As if constantly being shown up by Tezuka weren’t enough, Ika also gets to deal with his coarse opinions of her, which are topped off by Dojo’s oft scathing remarks on how she simply isn’t doing well enough. At least with Dojo, Ika has the odd, if not confusing benefit of understanding that his rough remarks come with an underlying sense of encouragement.

No worries, however, as Ika is served well–especially in the eyes of Tezuka–by her physical strengths combined with her ability to think ahead during intense and spontaneous situations.

The latter comes especially in handy as the library becomes the target of an MBC raid for the first time since Ika and Tezuka have become task force members.

Two different aspects of trust are presented, as task force members learn to rely on each other within dire circumstances; and again when it becomes apparent that not everyone employed by the library has the integrity of the mission at heart. Helping to make the difference throughout these tough situations are a few more characters that I’ve left previously unmentioned.

First is Ika’s roommate, Asako Shibizaki, a corporal training as a library clerk. Kind of a discreetly sexy librarian type, Shibizaki is an intelligent young woman who seems to know how to take advantage of the assumption that she’s “simply a clerk.” Flirtatious and blunt, Shibizaki is both a good friend and an intelligently stealthy attribute to the Library Forces.

Then there’s Ika’s other boss, Mikihisa Komaki. He may very well be my favorite of the bunch. In addition to being an awesome foil to the ultra-serious Dojo, Komaki provides readers a reliable cadence throughout the manga. Tezuka and Dojo are being jerks. Is it okay to laugh? Look for Komaki. Ika is having doubts about her abilities as a soldier! Is it all in her head? Look for Komaki. Want to see an attractive blonde male playfully riling Dojo’s feathers over his unspoken feelings for Ika? Look for Komaki. The man just does it all.

While on the topic of important secondary characters, I’ll also mention Major Ryusuke Genda. Captain of the Library Task Force, he’s a good-natured grizzly of a man. He’s got as much faith in Ika as one can have, and has been around long enough to remember when Dojo was essentially in her position. Which makes him interesting to me. While I’ve got nothing to indicate as much, I’m very  afraid for the well-being of this character. Considering that he’s this lovely, capable, enormous man who can also instill the fear of God into his soldiers, I just have a feeling that he’s going to be the one major tragedy that really pulls this team together. Let’s hope I’m wrong!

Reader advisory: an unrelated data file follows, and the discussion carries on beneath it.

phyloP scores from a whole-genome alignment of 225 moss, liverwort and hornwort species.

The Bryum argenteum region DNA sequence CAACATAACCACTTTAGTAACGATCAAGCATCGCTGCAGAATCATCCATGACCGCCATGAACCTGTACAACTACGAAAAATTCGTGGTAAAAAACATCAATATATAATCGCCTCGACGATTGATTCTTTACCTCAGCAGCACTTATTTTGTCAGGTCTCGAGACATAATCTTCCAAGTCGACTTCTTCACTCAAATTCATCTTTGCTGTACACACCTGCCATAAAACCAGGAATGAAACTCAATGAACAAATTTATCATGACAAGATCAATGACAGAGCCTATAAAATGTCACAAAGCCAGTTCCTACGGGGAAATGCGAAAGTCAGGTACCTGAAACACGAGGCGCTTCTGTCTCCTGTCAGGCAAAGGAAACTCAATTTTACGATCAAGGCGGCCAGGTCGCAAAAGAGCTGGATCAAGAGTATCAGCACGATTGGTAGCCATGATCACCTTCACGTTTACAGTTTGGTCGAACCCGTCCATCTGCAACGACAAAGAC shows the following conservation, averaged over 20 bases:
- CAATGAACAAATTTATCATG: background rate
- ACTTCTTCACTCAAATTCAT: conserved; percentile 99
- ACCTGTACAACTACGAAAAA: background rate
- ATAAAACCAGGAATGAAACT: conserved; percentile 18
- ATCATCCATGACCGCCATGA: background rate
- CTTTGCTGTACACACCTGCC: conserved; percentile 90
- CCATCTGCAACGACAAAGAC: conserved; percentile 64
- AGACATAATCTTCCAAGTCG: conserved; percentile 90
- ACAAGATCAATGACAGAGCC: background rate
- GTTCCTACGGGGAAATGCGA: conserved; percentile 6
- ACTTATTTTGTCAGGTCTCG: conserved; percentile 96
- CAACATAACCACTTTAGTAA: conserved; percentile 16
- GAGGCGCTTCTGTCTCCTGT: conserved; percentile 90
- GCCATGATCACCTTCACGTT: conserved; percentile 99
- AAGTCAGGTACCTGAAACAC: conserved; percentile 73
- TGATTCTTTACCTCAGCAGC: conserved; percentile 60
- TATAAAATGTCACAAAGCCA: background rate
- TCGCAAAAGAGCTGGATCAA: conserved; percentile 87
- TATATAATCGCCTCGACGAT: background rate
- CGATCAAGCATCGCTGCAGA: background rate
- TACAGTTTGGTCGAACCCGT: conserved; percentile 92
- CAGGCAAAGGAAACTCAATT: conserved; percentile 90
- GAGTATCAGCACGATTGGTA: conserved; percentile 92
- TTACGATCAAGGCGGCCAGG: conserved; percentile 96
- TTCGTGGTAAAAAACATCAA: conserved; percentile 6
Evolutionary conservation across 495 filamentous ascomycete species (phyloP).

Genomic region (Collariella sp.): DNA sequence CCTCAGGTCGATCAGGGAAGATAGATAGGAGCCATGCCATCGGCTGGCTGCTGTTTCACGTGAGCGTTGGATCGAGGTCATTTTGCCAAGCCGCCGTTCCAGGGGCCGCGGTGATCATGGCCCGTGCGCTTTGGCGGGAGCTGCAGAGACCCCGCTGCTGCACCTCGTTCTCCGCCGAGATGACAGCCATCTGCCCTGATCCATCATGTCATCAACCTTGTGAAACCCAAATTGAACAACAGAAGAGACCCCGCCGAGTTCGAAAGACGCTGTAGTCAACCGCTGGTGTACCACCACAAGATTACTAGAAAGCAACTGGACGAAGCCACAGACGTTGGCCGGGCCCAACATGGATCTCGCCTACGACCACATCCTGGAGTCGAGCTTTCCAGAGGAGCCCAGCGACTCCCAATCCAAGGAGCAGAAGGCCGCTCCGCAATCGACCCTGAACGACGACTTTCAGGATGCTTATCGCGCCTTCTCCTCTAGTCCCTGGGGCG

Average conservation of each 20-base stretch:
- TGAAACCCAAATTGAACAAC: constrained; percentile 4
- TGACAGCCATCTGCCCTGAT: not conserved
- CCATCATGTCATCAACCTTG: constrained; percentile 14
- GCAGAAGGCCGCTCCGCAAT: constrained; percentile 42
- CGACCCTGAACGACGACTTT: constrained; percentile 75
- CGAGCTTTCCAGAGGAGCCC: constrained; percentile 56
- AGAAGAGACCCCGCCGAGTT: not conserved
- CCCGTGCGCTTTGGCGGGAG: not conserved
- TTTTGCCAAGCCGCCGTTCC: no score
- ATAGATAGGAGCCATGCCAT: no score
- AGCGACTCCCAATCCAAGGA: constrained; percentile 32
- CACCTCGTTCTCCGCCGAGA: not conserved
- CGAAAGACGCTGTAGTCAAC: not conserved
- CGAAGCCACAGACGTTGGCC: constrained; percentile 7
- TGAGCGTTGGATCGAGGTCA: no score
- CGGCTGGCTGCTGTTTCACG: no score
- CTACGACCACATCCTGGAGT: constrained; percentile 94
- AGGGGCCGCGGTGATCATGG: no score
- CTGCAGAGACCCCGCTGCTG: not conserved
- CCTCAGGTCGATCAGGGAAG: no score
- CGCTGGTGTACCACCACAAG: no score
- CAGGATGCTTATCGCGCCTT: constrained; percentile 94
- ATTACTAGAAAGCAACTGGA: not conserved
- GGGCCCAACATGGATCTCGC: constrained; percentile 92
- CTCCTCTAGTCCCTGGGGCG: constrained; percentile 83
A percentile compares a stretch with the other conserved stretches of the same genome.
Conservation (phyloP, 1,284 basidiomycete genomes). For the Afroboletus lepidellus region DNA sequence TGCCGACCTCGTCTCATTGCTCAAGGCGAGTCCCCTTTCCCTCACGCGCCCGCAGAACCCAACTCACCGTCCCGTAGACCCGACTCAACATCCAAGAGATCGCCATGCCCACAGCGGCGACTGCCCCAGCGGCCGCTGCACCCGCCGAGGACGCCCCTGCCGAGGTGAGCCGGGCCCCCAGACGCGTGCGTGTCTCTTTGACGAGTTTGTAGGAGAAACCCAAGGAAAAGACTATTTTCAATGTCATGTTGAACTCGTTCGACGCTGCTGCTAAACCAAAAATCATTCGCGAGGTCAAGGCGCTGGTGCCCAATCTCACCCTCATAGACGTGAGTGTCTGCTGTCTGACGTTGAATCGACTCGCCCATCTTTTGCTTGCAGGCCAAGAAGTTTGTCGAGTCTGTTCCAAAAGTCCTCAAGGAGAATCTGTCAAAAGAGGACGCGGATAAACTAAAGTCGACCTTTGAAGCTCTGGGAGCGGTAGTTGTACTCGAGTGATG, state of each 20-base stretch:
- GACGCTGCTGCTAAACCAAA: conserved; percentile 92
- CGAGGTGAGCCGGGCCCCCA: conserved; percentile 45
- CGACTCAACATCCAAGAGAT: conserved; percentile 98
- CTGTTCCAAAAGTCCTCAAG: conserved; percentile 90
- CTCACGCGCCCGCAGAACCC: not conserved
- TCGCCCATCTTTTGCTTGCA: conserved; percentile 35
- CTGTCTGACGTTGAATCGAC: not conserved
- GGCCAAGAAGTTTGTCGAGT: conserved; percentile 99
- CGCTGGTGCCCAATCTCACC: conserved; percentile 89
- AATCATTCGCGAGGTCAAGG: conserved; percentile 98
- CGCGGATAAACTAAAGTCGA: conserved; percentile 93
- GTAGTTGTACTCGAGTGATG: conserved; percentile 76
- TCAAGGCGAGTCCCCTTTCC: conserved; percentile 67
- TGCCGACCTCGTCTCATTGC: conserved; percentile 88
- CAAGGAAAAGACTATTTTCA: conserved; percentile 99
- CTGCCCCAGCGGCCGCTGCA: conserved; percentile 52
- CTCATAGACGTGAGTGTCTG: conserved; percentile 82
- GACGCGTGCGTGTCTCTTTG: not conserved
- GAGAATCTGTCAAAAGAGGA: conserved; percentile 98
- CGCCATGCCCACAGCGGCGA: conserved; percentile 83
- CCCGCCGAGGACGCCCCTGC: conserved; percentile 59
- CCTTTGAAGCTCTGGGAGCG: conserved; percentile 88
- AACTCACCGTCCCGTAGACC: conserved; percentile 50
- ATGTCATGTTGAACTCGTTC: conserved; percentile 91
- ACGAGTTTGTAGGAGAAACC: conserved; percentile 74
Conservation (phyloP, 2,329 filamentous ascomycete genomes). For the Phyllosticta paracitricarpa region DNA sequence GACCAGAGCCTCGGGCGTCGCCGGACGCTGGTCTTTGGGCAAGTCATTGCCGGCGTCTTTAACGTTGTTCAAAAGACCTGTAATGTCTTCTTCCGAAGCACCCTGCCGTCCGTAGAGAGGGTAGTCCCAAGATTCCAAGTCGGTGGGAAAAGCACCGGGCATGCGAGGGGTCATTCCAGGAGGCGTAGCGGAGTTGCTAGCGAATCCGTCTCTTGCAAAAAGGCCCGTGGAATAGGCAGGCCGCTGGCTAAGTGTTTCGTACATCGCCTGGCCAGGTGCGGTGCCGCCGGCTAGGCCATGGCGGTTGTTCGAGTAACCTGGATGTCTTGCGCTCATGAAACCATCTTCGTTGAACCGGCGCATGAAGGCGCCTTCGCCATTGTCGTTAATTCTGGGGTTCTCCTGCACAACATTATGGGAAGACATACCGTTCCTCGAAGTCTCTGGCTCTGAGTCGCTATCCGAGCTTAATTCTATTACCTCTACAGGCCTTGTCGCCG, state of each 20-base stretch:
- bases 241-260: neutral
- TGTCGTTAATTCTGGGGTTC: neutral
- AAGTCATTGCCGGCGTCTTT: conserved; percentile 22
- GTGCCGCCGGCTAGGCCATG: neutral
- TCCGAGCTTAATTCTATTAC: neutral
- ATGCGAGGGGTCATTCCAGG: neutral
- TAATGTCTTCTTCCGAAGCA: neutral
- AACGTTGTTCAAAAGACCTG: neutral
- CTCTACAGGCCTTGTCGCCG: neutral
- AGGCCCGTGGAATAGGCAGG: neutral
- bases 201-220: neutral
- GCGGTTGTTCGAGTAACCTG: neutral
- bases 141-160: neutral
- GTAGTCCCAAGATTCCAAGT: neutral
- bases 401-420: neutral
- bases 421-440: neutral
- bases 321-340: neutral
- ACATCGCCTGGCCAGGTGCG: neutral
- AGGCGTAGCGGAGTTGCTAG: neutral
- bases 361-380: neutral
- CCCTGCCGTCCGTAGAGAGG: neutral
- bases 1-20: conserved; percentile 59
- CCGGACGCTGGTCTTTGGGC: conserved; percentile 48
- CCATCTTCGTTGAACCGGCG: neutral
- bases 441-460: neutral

Moving away from the well fleshed out character development, Volume Two also brings a bit of ethical dilemma to the table.

With the capture of a young serial killer, we see blame geared toward violence in the media and a call for some measure of censorship. On top of that, the commander of the library base is asked to assist police by providing a record of the serial killer’s library records. Now, Commander Inamine, who lost his wife and right leg during what is considered to be the worst MBC raid ever, could easily be expected to sympathize with the notion of breaking protocol in order to help convict a proven killer. Alas, he refuses to aid the police, in doing so sets the stage for an unpopular public image for the library.

When he’s called into question for not doing the “right” thing, Inamine is quick to call the police out on their own actions, “So you’re implying that criminals don’t deserve to be protected by the law? That the rules ought to be compromised on a case-by-case basis? We have an obligation to uphold the law. The library is built on it. And as police, you certainly shouldn’t be trying to circumvent it.”

Indeed, the police’s request of the commander is in itself criminal, and readers are slapped with the concept that good intentions do not defend one’s actions.

Or do they?

I hope future volumes of Library Wars maintain this underlying theme of whether or not rules should ever be broken. An always relevant concept in any society, it’s a great way to gauge where our own beliefs lie, and a chance to assess how the world we live in functions.

It should be pretty good for the story, too.